F0:1;01:1;0[−:m+3/2:m+1/2;2m+1;−;−;γ2k24,−γ24]. (86)

## 3 Consequences of the hypergeometric formulas

In the static limit as then equation (34) reduces to

 ¯Λm+(rR,0,k)=Γ(m+1/2)m!√πrR(k2)2m+12F1(m+1/2,m+1/2;2m+1;k2) (87)

and from (37) and the standard hypergeometric identity [15, eqn 7.3.1 71]:

 2F1(a,b;2b;z)=22b√πΓ(b+1/2)Γ(2b−a)z−b(1−z)(b−a)/2exp(iπ(a−b))Qb−ab−1(2z−1) (88)

this reduces to

 ¯Λm+(rR,0,k)=1π√rRQm−1/2(2−k2k2) (89)

in agreement with equations (14) and (37).

### 3.1 Fourier coefficients as series of special functions

The double series given by equation (34) can be summed with respect to either the index or the index in the definition (40). Summing with respect to in (40) gives a series of Bessel functions of the second kind:

 \limits is allowed only on operators (90)

where the gamma function identity (49) and the Bessel function identity

 Yν(γ)=1sinνπ[cos(νπ)−J−ν(γ)] (91)

have been employed to obtain equation (90). Summing instead over the index in (40) gives the alternative series

 ¯Λm+(rR,γ,k)=1m!√πrR(k2)2m+1×
 \limits is allowed only on operators (92)

This can be reduced using (88) and (49) to give:

 ¯Λm+(rR,γ,k)=(−1)m√rR×
 \limits is allowed only on operators (93)

The dimensionless variables and defined by equations (37) and (43) respectively are related by

 γ=√2λk (94)

and substituting this equation and equation (39) in equation (93) gives immediately equation (47).

Summing with respect to in equation (83) gives the Bessel series

 ¯Λm−(rR,γ,k)=i2√rR∞∑p=0Γ(p+m+1/2)Γ(p+2m+1)p!(γk22)p+m+1/2Jm+12+p(γ) (95)

The corresponding summation over the index gives

 ¯Λm−(rR,γ,k)=i√πm!√rR(γk4)2m+1×
 \limits is allowed only on operators (96)

There seems to be no hypergeometric transformation listed in standard tables suitable for directly reducing the hypergeometric function in this equation.

Equations (90) and (95) can be conveniently combined to give a series of Hankel functions of the first kind:

 \limits is allowed only on operators (97)

where .

## 4 Differential equations from the two-dimensional hypergeometric solutions

Erdélyi et. al. [11, section 5.9] tabulate the partial differential equations satisfied by all the functions in Horn’s list. They employ the notation reproduced below for the various partial derivatives

 p=∂z∂x; q=∂z∂y;% r=∂2z∂x2; s=∂2z∂x∂y; t=∂2z∂y2

where is any function on the list. Each function in the list satisfies two partial differential equations, and unfortunately those given in [11, 5.9 34] for contain typographical errors. The correct equations can be shown by the methods given in [11, section 5.7] to be:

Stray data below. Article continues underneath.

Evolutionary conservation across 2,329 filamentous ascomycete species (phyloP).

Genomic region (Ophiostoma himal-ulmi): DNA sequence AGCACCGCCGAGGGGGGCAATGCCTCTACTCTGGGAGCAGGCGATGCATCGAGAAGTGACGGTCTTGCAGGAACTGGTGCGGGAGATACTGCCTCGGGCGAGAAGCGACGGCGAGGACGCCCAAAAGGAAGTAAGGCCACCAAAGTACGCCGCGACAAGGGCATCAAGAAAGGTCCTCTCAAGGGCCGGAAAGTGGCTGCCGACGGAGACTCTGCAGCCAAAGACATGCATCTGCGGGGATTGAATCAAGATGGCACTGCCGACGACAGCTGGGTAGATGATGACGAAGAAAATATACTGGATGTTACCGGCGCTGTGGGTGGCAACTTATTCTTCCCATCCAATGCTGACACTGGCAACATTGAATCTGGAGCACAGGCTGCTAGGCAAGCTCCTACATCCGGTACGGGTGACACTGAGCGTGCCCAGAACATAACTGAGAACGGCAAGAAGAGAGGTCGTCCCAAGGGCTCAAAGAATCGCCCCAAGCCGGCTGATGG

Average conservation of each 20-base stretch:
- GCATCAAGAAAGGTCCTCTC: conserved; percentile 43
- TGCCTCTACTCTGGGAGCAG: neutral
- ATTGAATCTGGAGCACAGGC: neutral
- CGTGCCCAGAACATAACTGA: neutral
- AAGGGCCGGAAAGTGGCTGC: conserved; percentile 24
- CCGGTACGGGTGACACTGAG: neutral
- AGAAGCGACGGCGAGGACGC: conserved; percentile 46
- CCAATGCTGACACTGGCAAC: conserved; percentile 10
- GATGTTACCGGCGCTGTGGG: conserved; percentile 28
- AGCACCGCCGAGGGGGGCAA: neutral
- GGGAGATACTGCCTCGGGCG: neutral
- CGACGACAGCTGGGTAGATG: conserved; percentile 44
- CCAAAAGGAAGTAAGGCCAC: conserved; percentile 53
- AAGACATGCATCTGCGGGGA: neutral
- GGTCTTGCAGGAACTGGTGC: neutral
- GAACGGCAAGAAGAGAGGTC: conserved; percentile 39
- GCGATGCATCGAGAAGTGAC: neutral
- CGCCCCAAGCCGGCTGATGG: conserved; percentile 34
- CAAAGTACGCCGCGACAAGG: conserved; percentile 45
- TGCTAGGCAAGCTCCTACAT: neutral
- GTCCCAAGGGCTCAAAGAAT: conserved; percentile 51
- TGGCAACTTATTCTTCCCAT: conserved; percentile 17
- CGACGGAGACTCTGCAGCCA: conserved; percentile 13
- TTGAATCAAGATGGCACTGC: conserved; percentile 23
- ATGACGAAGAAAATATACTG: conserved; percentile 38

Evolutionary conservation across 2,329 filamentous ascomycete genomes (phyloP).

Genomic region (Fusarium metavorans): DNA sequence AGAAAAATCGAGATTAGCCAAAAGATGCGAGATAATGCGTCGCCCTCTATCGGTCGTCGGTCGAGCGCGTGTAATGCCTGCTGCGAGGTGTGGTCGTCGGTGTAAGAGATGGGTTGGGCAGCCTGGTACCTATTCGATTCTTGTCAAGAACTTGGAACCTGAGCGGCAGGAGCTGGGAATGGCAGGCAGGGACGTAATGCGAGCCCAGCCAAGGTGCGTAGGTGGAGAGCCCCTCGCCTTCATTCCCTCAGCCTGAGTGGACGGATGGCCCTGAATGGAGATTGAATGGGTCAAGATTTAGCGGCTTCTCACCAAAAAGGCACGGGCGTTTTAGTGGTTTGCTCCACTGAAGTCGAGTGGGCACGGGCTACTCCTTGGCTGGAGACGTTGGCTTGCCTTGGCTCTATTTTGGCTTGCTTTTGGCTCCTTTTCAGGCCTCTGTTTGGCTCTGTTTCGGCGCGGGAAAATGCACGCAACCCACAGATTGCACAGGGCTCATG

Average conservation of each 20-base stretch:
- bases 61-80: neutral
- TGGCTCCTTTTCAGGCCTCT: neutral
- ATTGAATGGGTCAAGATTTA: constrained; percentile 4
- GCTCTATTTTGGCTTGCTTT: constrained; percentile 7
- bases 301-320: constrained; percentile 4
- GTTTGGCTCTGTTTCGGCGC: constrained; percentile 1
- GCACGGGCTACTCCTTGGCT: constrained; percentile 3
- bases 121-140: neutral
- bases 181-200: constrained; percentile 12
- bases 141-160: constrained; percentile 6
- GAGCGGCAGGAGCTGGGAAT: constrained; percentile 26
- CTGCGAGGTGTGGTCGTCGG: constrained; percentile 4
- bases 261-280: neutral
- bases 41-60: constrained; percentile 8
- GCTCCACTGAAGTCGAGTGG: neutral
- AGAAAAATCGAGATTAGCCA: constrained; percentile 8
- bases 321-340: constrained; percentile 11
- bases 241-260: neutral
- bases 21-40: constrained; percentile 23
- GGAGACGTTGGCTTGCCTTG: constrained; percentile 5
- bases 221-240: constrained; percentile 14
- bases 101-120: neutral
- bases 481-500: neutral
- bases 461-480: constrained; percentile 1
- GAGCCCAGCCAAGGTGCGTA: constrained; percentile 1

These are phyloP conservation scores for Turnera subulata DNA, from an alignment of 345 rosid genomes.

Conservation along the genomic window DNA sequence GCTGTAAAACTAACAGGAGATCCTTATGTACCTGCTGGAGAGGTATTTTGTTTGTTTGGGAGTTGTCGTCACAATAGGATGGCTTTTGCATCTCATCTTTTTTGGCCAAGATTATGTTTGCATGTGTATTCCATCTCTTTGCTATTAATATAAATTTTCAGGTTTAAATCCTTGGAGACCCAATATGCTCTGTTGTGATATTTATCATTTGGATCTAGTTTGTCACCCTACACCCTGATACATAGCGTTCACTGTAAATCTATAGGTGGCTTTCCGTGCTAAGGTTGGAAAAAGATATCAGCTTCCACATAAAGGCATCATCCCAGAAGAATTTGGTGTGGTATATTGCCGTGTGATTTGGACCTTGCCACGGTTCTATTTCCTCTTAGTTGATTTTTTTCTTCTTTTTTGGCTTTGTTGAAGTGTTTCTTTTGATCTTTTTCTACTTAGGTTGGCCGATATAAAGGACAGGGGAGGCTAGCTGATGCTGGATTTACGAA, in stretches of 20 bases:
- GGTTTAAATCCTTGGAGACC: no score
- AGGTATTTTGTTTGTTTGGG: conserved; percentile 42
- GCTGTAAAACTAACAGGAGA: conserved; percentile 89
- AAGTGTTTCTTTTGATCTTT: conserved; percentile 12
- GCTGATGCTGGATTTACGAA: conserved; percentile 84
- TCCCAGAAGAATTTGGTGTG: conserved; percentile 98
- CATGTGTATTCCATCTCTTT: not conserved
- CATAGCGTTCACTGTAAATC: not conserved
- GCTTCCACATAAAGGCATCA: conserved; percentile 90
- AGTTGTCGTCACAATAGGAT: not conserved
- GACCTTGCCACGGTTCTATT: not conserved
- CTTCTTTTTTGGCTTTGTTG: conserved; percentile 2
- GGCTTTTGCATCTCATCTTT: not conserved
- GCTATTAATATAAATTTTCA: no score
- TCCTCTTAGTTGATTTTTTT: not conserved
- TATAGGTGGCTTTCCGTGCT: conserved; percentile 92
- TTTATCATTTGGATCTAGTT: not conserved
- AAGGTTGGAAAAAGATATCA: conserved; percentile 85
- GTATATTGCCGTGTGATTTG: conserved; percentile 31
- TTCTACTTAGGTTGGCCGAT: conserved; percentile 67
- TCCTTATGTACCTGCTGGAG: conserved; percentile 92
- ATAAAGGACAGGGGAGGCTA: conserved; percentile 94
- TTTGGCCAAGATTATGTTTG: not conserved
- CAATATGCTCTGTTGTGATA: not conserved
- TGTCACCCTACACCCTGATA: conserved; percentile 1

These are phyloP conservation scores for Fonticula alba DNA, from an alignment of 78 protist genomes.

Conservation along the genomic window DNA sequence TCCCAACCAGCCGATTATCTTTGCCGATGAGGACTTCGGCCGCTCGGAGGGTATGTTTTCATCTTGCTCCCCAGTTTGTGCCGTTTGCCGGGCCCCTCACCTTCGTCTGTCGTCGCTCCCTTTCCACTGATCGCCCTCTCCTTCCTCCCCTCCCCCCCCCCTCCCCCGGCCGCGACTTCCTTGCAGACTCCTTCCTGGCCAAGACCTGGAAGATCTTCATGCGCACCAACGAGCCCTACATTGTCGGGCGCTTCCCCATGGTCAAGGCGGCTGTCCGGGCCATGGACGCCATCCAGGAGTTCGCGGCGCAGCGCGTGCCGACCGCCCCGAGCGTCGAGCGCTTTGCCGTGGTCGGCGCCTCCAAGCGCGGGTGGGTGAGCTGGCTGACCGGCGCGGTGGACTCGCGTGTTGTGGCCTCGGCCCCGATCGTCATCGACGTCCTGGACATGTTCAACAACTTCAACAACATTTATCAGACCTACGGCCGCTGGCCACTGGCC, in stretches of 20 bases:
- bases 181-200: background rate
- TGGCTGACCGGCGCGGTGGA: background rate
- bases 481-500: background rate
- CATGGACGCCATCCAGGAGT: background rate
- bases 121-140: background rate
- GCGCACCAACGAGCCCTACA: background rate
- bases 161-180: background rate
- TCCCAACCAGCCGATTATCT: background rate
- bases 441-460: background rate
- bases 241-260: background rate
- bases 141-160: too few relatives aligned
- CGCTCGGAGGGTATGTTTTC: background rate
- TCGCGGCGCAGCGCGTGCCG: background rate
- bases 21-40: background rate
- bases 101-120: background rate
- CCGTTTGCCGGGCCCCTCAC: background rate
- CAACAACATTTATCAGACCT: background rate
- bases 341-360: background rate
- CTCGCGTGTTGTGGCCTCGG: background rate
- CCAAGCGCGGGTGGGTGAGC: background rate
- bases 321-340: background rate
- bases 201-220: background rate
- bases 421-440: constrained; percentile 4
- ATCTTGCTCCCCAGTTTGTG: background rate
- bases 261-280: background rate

x(1−x)r+xys+[δ−(α+β+1)x]p+βyq−αβz=0 (98)
 yt−xs+(1−α)q+z=0 (99)

and for the particular case considered here we have and so that (98) reduces to

 x(1−x)r+xys+[2α−(2α+1)x]p+αyq−α2z=0. (100)

Similar equations can also be derived for the Kampé de Fériet function defined by equation (41). For the definition

 ¯z(α,u,v)≡F0:1;01:1;0[−:α+1:α;2α;−;−;u,v] (101)

and the notation

 ¯p=∂¯z∂u; ¯q=∂¯z∂v; ¯r=∂2¯z∂u2; ¯s=∂2¯z∂u∂v; ¯t=∂2¯z∂v2

then the equations corresponding to (99) and (100) can be shown to be

 ¯z=v¯t+u¯s+(α+1)¯q (102)
 ¯z=2α¯p+u¯r+¯q+v¯t. (103)

### 4.1 Fourth-order differential equation from the Horn Function H3(α,β,δ,x,y)

Writing

 z(α,x,y)=H3(α,α,2α,x,y) (104)

then (56) can be expressed as

 z(α,x,y)=22m+1m!√πΓ(m+1/2)x−αgm+(x,y). (105)

The ordinary differential equation for in terms of can be derived by first obtaining the corresponding differential equation for from (99) and (100) and then substituting (105) into this equation. Although straightforward in principle, this procedure is rather intricate in practice, and only the essential elements of the derivation are given below.

#### Differential equation for z(α,x,y)

It is convenient to define a differential operator such that:

 D≡xddx (106)

which has by definition the properties:

 Dx=x (107)
 Dy=−y (108)
 D(xy)=0 (109)
 Dz=xp−yq (110)
 Dp=xr−ys (111)
 Dq=xs−yt. (112)

Combining equations (99) and (112) gives the equation

 Dq=z+(1−α)q (113)

and applying the operators and to this equation gives respectively:

 Ds=p−αs (114)
 Dt=q+(2−α)t. (115)

Eliminating the variable gives a system of four coupled equations:

 Dz+yq=xp (116)
 (1−x)xDp=−xys+[(2α+1)x−2α]xp−αxyq+α2xz (117)
 Dq=z+(1−α)q (118)
 xDs=xp−αxs. (119)

Eliminating gives a system of 3 equations:

 D2z−xD2z+(2α−1)Dz−2αxDz+yz−xyz−α2xz=−xys+(1−α)yq (120)
 Dq=z+(1−α)q (121)
 xDs=Dz+yq−αxs. (122)

Eliminating gives the two equations:

 D3z−xD3z−(3α+1)xD2z+(3α−1)D2z−α(3α+2)xDz+2yDz
 +α(2α−1)Dz−xyDz−α2(α+1)xz+2(α−1)yz−αxyz=−y2q (123)
 Dq=z+(1−α)q. (124)

Eliminating gives finally the fourth-order equation:

 (